A narrative fabric that sanctifies the script made available to virtual actors, which shows the care in the composition of each sentence, joke, revelation, studying the times to perfection and leaving in the synapses the sweet aftertaste of those readings of absolute quality, while the sound design envelops everything at 360 °; between techno-noir music and the credible and familiar noises of the subway, the rails, the doors that open and the recorded voices that indicate the next stop, a new stage towards knowledge. Wonderful. It is a title born of a very specific intent, that of telling oneself without diluting the story in playability but making it an integral part of the story, without creating dead times and transforming our every action, every keystroke, into a fundamental part of the text. Here also its duration, as mentioned 2-3 hours, is absolutely balanced and leaves no bitterness, thanks to a final shock that will ask you a few minutes to recover. And then, one day, you can decide to tackle the trip again in the company of Mike Bithell himself, or rather, its robotic alias, for an almost documentary and certainly didactic run.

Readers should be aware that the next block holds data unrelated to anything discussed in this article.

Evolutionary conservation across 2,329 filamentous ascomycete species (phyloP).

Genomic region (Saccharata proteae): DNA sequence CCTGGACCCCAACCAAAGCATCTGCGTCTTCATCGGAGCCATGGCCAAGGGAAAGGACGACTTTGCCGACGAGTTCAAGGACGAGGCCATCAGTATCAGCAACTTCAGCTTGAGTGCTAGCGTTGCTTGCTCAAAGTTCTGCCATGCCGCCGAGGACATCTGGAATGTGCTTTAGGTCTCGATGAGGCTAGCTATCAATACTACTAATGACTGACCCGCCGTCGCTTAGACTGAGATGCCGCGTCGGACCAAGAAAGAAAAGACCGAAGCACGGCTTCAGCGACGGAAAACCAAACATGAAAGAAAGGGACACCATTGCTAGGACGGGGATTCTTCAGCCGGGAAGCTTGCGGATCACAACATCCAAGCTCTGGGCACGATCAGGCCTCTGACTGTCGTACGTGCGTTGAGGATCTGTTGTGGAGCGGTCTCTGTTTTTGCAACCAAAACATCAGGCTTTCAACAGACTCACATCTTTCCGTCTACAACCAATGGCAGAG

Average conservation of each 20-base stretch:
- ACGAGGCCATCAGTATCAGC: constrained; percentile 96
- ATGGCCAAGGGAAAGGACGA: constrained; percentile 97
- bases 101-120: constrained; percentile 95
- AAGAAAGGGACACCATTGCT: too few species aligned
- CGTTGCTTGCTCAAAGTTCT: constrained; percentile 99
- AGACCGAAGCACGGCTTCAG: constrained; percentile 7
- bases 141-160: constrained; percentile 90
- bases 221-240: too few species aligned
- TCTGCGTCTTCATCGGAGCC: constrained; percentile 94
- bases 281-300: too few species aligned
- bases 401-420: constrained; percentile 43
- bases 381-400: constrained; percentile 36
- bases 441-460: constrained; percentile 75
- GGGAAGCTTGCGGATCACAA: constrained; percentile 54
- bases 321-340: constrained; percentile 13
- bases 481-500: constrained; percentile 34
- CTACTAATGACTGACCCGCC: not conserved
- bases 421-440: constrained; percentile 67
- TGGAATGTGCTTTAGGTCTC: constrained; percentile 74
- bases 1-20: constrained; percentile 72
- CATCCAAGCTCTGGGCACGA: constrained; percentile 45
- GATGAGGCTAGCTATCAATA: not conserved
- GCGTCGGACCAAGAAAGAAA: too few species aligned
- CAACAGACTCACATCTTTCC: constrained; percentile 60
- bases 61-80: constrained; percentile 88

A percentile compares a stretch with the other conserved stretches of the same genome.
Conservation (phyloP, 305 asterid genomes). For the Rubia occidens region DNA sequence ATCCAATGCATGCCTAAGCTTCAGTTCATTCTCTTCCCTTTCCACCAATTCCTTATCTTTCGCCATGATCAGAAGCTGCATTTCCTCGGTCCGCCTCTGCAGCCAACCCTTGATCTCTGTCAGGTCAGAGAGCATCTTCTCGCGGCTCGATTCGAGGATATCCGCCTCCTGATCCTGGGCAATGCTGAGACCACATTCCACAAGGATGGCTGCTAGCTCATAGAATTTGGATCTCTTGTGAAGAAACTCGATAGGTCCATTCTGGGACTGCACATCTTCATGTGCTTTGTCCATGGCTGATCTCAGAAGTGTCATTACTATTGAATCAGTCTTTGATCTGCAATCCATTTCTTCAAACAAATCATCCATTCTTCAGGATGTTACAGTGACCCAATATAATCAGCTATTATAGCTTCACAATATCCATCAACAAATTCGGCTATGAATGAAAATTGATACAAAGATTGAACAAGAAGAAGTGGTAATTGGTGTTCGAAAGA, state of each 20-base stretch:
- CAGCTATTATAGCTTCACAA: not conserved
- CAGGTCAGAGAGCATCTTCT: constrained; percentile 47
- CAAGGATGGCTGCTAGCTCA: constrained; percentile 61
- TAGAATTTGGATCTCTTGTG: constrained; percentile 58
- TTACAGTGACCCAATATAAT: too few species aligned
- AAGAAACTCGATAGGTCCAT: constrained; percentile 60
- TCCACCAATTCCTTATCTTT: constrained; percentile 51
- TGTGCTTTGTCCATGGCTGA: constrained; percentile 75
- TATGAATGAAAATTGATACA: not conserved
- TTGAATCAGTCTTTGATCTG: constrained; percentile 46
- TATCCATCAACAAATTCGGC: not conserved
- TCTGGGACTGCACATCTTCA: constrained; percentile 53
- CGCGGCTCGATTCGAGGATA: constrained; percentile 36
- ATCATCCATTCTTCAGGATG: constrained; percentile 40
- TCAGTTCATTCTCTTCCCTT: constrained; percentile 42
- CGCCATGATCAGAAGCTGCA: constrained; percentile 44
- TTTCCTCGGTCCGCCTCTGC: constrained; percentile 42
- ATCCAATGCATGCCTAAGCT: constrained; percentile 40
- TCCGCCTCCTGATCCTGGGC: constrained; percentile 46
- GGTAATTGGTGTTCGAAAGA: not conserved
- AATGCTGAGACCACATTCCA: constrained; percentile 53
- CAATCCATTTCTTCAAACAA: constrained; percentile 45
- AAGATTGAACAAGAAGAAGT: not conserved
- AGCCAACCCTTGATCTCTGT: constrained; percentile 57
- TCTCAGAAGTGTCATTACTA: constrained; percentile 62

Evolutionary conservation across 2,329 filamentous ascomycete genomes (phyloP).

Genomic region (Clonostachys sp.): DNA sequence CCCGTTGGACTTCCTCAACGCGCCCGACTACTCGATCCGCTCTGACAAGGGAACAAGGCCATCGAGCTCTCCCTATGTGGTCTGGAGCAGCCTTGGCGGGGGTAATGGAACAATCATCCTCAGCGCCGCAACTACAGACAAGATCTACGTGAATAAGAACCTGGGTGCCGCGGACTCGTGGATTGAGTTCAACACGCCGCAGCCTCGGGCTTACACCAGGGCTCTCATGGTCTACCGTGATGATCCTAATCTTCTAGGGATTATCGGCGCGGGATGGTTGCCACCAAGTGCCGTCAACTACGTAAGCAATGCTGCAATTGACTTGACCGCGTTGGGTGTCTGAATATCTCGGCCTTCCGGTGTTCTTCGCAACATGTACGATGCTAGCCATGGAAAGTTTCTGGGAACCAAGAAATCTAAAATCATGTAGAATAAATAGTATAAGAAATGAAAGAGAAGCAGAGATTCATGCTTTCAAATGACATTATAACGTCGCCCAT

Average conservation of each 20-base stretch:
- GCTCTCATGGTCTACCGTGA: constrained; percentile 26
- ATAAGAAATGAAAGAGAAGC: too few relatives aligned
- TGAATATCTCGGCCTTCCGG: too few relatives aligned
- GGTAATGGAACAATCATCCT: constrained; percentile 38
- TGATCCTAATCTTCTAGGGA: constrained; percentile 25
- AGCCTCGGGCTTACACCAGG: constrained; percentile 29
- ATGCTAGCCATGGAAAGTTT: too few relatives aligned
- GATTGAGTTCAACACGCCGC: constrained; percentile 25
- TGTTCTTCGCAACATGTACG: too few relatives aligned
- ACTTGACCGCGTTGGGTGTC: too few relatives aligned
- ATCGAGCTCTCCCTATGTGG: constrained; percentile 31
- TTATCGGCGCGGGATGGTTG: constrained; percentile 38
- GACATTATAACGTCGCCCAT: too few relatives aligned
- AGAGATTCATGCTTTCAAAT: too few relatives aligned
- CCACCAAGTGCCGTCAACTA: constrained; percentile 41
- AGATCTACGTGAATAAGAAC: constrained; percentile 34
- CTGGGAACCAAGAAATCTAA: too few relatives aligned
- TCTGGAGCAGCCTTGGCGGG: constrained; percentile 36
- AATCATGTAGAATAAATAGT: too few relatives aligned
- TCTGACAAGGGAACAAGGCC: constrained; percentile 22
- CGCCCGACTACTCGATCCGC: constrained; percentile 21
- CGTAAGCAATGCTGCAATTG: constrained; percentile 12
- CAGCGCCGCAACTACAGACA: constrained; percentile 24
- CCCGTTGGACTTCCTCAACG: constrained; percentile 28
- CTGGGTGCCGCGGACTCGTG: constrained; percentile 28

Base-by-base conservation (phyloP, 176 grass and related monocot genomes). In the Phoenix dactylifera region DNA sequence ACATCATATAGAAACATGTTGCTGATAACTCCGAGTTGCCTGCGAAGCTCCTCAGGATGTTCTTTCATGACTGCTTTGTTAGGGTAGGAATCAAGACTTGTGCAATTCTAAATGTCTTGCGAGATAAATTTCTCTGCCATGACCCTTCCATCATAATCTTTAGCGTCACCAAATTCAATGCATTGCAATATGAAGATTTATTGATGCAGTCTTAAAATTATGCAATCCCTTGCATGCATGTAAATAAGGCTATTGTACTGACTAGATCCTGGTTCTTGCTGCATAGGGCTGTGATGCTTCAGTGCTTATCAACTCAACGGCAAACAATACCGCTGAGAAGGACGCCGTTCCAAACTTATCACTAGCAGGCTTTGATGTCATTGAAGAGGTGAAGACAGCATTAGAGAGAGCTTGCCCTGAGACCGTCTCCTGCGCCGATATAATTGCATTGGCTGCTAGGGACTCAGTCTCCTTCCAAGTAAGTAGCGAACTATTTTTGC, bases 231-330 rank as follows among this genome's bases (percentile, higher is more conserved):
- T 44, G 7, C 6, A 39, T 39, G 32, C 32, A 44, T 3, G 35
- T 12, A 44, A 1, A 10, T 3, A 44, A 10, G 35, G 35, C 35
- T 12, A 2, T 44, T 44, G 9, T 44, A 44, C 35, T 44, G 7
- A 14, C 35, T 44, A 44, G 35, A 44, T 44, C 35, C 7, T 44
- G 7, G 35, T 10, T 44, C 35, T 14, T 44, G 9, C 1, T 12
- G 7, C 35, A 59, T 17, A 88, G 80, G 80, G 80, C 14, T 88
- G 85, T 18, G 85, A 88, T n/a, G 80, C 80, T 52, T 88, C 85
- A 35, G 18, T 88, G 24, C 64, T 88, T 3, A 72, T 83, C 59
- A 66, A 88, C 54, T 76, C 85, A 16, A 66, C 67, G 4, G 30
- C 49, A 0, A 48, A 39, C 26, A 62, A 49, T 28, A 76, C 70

Verdict 9/10 Robot Rock Comment Subsurface Circular is one of the most recent and powerful examples of how much the videogame narrative can rival, if not sometimes surpass, the literary and cinematographic one. Mike Bithell writes and directs a title with a claustrophobic setting, audio-visually rich in style and a free, brilliant dialogue, whose progression is linked to a visual novel gameplay that never forgets to set the player's neurons in motion, putting him in front of a series of lexical puzzles, almost masked in the script, but very tasty and intelligent. A mysterious, humorous, unsettling techno-noir, capable of emerging from the sci-fi sea of entertainment in which we swim every day. I never thought that a trip on the subway could be unforgettable. Pros and cons ✓ Superior quality fiction and script
✓ Brilliant and never boring puzzles
✓ Gorgeous audio-visual style x Excellent knowledge of English is a barrier to entry to be reckoned with